70. In the US, we don’t loot after natural disasters, we loot after World Series victories.

  71. In the Caribbean, approximately 80 dead. 2 each in Texas and Louisiana. Poverty is often fatal.

  72. So basically, the only thing “new” about the Black Panther Party is a web page and members who are to pussy to put violence behind their threats and demands.

    Eschewing violence in favor of politics is “too pussy”?

  73. I’m famliar with the NBPP. But it wasn’t clear to me, reading the Houston Chronicle report, whether these people were part of that group. I know that there are at least two “Black Panther” organizations active right now.

  74. J sub D,

    They seem to have all the old socialist trash talk down except they apparently don’t back it up with threats of physical violence. Take fromt that what you will. “We want tax exemption and an end to robbery of THE BLACK NATION by the CAPITALIST. We want an end to the capitalistic domination of Africa in all of its forms: imperialism, criminal settler colonialism, neo-colonialism, racism, sexism, zionism, Apartheid and artificial borders.
    We believe that this wicked racist government has robbed us, and now we are demanding the overdue debt of reparations. A form of reparations was promised 100 years ago (forty acres and a mule) as restitution for the continued genocide of our people and to in meaningful measure and repair the damage for the AFRICAN HOLOCAUST (Maangamizo/Maafa).
    We believe our people should be exempt from ALL TAXATION as long as we are deprived of equal justice under the laws of the land and the overdue reparations debt remains unpaid. We will accept payment in fertile and mine rally rich land, precious metals, industry, commerce and currency. As genocide crimes continue, people’s tribunals must be set up to prosecute and to execute.
    The “Jews” were given reparations. The Japanese were given reparations. The Black, the Red and the Brown Nations must be given reparations. The American white man owes us reparations. England owes us reparations. France owes us reparations, Spain and all of Europe. Africa owes us reparations and repatriation. The Arabs owe us reparations. The “Jews” owe us reparations. All have taken part in the AFRICAN HOLOCAUST and the slaughter of 600 million of our people over the past 6,000 years in general and 400 year in particular. We know that this is a reasonable and just demand that we make at this time in history.”

  75. Who are the “Jews”? Are they anything like the Jews?

    God, those Panther guys are idiots.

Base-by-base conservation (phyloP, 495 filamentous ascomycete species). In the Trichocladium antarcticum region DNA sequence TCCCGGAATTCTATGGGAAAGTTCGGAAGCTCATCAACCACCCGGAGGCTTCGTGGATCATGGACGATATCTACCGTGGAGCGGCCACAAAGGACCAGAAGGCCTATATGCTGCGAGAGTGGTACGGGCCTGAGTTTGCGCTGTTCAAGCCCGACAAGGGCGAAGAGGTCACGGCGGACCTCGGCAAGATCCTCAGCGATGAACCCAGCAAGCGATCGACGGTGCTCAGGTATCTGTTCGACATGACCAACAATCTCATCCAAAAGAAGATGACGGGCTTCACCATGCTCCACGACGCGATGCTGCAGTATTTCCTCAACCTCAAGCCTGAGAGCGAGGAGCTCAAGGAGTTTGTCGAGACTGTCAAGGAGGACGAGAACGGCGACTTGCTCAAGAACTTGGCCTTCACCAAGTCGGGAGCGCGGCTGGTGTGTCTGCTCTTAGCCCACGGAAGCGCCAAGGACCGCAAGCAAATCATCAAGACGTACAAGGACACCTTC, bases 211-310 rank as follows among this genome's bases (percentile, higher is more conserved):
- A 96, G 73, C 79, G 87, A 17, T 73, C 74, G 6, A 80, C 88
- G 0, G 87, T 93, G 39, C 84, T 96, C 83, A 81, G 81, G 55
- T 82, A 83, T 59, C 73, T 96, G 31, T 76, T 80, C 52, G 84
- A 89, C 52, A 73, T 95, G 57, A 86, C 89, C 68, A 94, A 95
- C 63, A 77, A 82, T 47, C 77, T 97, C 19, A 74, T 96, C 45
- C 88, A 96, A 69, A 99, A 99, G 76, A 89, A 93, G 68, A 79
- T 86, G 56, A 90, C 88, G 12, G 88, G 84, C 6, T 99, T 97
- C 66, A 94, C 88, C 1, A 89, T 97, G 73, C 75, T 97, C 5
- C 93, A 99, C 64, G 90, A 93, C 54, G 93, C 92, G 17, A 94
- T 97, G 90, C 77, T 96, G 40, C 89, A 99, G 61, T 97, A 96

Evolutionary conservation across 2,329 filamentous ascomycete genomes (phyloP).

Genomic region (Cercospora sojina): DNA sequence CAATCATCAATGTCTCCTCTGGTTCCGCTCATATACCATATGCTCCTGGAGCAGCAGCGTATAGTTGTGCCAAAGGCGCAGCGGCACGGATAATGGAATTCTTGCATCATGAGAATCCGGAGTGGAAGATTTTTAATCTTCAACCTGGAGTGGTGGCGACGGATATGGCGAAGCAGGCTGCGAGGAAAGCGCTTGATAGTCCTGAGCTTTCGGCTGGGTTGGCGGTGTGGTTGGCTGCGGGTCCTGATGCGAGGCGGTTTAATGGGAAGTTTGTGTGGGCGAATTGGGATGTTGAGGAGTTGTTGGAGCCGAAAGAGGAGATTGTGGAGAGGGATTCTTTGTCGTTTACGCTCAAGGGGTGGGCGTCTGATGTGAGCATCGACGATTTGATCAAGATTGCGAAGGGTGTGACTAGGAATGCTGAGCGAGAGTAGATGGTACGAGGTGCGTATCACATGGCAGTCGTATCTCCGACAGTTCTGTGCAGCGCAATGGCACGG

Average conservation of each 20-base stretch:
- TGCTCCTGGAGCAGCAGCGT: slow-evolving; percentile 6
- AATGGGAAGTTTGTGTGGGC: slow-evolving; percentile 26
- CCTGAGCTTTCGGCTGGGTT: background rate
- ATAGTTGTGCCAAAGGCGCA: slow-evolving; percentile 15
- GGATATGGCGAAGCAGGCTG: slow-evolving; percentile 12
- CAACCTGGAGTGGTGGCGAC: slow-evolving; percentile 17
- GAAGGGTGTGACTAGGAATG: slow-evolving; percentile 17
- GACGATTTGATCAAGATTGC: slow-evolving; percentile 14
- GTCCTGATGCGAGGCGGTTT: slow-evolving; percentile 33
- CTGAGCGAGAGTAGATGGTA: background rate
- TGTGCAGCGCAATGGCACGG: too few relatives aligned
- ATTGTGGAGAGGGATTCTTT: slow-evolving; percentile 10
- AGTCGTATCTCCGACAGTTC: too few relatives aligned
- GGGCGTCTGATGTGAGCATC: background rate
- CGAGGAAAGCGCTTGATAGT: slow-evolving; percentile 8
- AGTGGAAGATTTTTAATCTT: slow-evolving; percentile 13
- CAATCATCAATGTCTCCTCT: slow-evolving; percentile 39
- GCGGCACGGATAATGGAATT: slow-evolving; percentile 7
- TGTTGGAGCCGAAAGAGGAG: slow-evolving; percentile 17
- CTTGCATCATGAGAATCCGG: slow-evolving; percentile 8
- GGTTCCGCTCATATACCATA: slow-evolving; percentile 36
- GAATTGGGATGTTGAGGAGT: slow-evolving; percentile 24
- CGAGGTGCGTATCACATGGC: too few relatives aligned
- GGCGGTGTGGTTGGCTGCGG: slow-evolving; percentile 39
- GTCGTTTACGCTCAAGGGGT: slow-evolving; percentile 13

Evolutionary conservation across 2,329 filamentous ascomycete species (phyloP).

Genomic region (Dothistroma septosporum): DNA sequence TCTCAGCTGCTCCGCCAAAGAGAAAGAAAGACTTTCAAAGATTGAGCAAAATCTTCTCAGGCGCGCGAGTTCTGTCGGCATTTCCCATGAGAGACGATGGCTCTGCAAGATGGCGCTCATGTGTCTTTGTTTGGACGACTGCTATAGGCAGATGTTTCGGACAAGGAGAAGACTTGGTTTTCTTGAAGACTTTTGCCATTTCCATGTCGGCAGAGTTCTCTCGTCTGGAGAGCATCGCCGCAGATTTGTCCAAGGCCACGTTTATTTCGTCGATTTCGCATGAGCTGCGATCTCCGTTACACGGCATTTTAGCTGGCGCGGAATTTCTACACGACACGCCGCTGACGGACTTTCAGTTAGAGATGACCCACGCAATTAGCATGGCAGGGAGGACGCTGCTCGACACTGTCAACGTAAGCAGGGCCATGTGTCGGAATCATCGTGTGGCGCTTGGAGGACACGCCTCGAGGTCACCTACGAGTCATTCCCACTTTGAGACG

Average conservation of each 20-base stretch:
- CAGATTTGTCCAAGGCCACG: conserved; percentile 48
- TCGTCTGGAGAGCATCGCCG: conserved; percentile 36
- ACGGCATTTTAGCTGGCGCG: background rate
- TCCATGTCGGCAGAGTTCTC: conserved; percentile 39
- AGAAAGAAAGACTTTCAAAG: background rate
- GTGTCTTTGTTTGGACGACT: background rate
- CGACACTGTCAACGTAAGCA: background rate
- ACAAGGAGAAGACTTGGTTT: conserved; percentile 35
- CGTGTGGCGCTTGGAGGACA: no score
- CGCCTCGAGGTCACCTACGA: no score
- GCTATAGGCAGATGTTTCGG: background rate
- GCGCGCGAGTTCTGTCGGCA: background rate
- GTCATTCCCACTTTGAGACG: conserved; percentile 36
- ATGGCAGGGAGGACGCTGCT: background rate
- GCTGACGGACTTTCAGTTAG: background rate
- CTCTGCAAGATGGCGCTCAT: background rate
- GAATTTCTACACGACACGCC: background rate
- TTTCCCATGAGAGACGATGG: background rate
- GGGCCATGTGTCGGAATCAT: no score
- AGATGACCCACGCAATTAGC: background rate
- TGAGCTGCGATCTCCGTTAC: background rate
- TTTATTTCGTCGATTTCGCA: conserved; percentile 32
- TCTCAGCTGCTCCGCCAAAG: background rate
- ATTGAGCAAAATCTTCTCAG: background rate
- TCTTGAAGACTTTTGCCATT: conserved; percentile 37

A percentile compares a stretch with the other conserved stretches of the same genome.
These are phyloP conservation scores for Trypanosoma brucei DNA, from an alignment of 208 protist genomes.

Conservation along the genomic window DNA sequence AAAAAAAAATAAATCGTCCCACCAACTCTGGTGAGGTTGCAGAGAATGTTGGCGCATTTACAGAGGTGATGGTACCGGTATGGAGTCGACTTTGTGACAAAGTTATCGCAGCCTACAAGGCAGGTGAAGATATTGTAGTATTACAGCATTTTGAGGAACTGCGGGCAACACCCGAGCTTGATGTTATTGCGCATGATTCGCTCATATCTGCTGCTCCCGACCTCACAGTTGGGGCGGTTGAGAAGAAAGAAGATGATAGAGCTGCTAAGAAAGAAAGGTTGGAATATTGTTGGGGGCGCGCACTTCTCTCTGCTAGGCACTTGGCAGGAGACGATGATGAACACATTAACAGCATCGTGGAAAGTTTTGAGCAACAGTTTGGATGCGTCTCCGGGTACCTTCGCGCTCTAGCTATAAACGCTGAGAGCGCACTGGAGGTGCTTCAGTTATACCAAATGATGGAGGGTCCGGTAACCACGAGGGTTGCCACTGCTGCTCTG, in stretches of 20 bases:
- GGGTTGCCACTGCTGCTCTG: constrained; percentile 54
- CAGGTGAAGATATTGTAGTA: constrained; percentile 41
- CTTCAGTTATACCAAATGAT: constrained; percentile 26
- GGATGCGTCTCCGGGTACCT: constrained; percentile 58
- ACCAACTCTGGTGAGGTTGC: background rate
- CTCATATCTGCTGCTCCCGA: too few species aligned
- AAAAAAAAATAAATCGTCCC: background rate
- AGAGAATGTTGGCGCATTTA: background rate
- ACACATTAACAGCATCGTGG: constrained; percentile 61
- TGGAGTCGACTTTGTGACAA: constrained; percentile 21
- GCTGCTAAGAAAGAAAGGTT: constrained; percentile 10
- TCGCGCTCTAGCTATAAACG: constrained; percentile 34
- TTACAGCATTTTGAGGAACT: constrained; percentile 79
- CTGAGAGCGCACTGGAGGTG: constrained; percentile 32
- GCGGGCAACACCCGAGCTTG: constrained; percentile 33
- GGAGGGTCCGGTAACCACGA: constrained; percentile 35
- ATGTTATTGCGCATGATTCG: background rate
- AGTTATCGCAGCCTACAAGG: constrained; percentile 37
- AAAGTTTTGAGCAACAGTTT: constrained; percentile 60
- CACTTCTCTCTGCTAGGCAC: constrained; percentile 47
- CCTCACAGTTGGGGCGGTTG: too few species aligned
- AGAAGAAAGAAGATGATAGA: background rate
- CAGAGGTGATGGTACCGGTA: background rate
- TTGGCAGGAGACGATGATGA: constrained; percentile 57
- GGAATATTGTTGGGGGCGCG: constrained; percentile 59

76. I wonder who they felt the need to protect their stores from exactly? Do you think they were concerned with hispanics looting or blacks or both? Looting happens and no one can deny it. They are even stealing generators chained down around here these days.

    People should shoot these worthless fucks dead on the spot and drag them out into the street witha big L painted on their back to let police know what happened.

    Notice you didn’t see any looting in the Baton Rouge area like you did in New Orleans after Katrina. Different type of people in the projects of N.O., they are still worthless people in the projects here but they know enough to no loot for fear of being shot dead without question.

    When I lived in Houston in the 90’s it proved to me that racism from all races is alive and well and that no matter who is in charge the others will bitch. I cracked up when the Latinos were pissed a black guy got the schoolboard super. post. It showed me that no matter what unless the race of people is in power no one will be happy within that race and all their problems are directly because of the race in power.

    I used to think it was just black/white issue being from La. but that showed me no matter where you are unless that group feels they are in control they are being oppressed. Histerical and scary in that it will be this way all over the country soon. Even if you combined the black population and hispanic you still do no make up 50% of the population. So why should you expect to run 50% of everything? I never have understood that. Equality is pecentage based on numbers of people not numbers of positions.

    As for LiHO I am waiting for Amy Winehouse’s opinion before making a final decission on who to vote for. Until then LiHo try to keep your panties on and the rehab trips down. We can not afford to lose both an election to McCain and you as our entertainment.